Overall, Kingsman: The Secret Service is a fun and solid bit of escapism that I would recommend to fans of the spy genre, fans of good action, and those who enjoy campy and over the top humor. It’s not a movie for everyone, but I think the target audience will find a lot to enjoy.


Always On My Shelf – The Princess Bride

It would be almost impossible to pick one movie that is definitively my favorite. There are so many great ones that are worth talking about and new ones every year that get added to my list of favorites. But if you were to ask the question “What movie has been your favorite for most of your life?” I can pretty easily answer that.

The Princess Bride is a 1987 romantic comedy/fantasy adventure film directed by Rob Reiner, with a screenplay by William Goldman based on his 1973 novel. Although it was a box office bomb when it released in theaters, the film has achieved cult classic status and there are very few people who haven’t seen the film by this point. Most significantly for me, the movie was one of my mother’s favorites and I was introduced to the movie at a very young age. Two decades later, it’s still one of my go to movies when I just want to throw something in and know I’m going to enjoy every minute of it.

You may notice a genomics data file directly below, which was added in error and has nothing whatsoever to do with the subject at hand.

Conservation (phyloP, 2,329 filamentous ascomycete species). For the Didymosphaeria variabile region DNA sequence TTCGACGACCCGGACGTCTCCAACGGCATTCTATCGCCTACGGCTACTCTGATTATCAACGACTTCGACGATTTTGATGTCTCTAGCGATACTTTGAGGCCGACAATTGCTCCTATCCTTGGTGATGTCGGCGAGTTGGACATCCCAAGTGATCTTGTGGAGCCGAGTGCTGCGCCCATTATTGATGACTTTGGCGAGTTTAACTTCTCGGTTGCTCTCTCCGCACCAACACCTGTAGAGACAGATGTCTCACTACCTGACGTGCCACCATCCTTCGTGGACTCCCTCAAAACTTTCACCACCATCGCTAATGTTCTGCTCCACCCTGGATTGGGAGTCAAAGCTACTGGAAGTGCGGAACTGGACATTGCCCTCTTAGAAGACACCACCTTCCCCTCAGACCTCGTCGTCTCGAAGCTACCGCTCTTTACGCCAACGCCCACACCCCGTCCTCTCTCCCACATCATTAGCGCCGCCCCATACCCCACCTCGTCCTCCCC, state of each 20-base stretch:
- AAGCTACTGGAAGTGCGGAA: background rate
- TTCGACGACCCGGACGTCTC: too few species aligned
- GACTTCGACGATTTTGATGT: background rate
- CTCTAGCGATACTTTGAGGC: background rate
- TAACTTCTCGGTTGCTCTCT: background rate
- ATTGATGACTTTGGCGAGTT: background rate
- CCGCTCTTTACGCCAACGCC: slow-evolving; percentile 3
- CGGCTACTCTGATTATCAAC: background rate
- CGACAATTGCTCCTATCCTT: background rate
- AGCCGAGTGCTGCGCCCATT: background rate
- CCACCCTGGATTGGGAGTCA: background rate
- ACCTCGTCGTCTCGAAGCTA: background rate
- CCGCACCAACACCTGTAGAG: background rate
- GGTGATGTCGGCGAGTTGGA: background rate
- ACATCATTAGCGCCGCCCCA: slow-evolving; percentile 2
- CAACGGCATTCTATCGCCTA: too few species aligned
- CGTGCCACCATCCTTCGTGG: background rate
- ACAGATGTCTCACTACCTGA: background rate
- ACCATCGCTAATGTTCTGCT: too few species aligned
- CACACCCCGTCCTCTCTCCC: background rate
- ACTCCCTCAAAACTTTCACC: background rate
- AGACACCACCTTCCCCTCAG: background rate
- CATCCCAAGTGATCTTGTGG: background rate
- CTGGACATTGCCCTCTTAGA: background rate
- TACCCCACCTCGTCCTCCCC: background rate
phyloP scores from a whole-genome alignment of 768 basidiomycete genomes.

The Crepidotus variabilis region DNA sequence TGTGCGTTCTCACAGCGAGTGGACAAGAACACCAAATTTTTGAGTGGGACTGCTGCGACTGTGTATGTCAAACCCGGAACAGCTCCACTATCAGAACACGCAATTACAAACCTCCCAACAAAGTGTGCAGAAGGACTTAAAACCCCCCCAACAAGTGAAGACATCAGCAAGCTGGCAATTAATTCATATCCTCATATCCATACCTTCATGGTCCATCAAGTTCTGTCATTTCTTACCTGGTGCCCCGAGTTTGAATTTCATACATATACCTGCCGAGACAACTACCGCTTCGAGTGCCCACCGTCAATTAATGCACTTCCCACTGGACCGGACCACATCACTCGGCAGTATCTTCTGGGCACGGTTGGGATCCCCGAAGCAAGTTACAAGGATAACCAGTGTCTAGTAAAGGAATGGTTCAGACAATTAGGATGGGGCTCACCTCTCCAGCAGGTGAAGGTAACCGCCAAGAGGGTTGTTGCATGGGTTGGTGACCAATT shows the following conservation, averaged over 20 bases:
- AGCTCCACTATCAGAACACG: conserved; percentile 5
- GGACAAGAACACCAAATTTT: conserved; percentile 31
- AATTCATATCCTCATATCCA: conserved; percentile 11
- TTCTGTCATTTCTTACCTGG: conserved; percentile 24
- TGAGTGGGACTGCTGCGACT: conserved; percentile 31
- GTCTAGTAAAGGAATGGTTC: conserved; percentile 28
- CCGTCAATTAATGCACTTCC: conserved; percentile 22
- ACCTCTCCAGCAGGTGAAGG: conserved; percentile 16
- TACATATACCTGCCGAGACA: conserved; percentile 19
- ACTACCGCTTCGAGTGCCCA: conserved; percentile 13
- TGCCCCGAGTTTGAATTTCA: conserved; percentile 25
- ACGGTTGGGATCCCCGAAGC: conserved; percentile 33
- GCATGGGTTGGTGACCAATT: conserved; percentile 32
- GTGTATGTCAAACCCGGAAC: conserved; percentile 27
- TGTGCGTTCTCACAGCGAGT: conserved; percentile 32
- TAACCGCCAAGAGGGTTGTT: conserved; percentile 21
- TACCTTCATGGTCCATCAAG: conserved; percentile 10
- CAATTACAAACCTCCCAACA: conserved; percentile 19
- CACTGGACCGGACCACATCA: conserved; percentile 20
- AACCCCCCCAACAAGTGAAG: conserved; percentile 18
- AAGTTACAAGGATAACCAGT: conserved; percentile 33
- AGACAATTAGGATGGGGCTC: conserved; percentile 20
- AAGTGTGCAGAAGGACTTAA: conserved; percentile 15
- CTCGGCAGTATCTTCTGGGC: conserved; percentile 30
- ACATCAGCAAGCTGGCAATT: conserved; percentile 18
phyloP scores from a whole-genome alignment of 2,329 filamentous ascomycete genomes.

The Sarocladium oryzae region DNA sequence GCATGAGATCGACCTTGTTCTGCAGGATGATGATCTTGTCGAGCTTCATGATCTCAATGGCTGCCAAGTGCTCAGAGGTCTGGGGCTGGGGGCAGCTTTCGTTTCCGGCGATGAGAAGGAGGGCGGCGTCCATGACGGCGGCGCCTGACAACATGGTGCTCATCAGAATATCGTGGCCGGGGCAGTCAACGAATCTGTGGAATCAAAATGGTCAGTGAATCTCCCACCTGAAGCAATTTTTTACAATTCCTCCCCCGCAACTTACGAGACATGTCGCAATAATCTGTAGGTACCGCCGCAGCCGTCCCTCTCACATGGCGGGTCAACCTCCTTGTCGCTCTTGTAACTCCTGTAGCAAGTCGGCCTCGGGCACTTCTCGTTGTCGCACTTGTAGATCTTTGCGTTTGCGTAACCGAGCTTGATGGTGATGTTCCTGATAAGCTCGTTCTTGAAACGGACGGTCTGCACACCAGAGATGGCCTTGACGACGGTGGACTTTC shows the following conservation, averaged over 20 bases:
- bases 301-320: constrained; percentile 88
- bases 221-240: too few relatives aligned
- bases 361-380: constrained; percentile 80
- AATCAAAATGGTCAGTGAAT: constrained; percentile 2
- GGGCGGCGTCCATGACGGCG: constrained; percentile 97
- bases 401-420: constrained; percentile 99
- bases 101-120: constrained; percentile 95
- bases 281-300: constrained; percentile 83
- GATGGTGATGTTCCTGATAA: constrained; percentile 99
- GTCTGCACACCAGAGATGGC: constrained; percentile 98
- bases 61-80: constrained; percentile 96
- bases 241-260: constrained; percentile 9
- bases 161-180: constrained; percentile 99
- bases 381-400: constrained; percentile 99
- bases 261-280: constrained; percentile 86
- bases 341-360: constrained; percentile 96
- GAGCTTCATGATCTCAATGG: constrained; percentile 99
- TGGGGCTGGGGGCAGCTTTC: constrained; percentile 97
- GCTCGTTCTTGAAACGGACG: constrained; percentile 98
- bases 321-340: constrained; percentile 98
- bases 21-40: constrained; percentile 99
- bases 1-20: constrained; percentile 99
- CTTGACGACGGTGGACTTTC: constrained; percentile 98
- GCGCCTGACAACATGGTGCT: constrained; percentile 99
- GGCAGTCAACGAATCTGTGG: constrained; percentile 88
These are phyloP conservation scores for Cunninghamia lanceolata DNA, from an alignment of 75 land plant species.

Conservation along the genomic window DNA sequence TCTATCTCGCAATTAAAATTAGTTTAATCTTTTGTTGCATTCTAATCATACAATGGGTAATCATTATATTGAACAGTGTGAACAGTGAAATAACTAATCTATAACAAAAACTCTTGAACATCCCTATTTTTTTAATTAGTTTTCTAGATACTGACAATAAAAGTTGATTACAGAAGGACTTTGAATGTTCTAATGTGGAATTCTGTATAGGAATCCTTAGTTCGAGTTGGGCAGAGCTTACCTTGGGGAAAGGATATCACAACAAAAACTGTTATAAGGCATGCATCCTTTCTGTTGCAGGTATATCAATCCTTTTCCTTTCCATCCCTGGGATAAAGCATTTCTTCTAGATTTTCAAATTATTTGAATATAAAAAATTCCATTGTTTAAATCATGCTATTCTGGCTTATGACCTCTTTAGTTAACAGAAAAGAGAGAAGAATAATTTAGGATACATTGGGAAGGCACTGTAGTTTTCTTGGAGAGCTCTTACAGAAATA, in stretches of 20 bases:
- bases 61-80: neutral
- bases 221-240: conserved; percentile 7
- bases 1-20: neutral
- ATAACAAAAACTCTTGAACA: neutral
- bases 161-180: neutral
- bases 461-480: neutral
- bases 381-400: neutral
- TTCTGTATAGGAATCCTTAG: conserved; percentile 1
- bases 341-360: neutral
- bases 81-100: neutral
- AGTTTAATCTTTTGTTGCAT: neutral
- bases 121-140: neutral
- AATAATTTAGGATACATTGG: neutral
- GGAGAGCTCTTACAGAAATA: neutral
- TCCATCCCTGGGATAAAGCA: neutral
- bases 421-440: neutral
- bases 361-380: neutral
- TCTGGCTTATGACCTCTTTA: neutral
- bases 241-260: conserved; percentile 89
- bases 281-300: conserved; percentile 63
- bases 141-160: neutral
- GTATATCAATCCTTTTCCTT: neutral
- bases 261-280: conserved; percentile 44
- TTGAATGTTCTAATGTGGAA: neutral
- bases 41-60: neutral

Westley and Buttercup

While the bulk of the movie’s story is a love story set in medieval fantasy kingdom called Florin, the movie starts with a grandfather (played by Peter Falk) visiting his sick grandson (Fred Savage). He hopes to cheer him up by reading one of his favorite books, giving a hard sell that is one of the most crucial scenes in the movie. He talks about monsters, fencing, pirates, giants, torture, suspense… and true love. It convinces the boy to listen to his grandpa read it, and also serves to calm the nerves of men in the audience who are probably expecting a sappy, cheesy love story that will bore them to tears.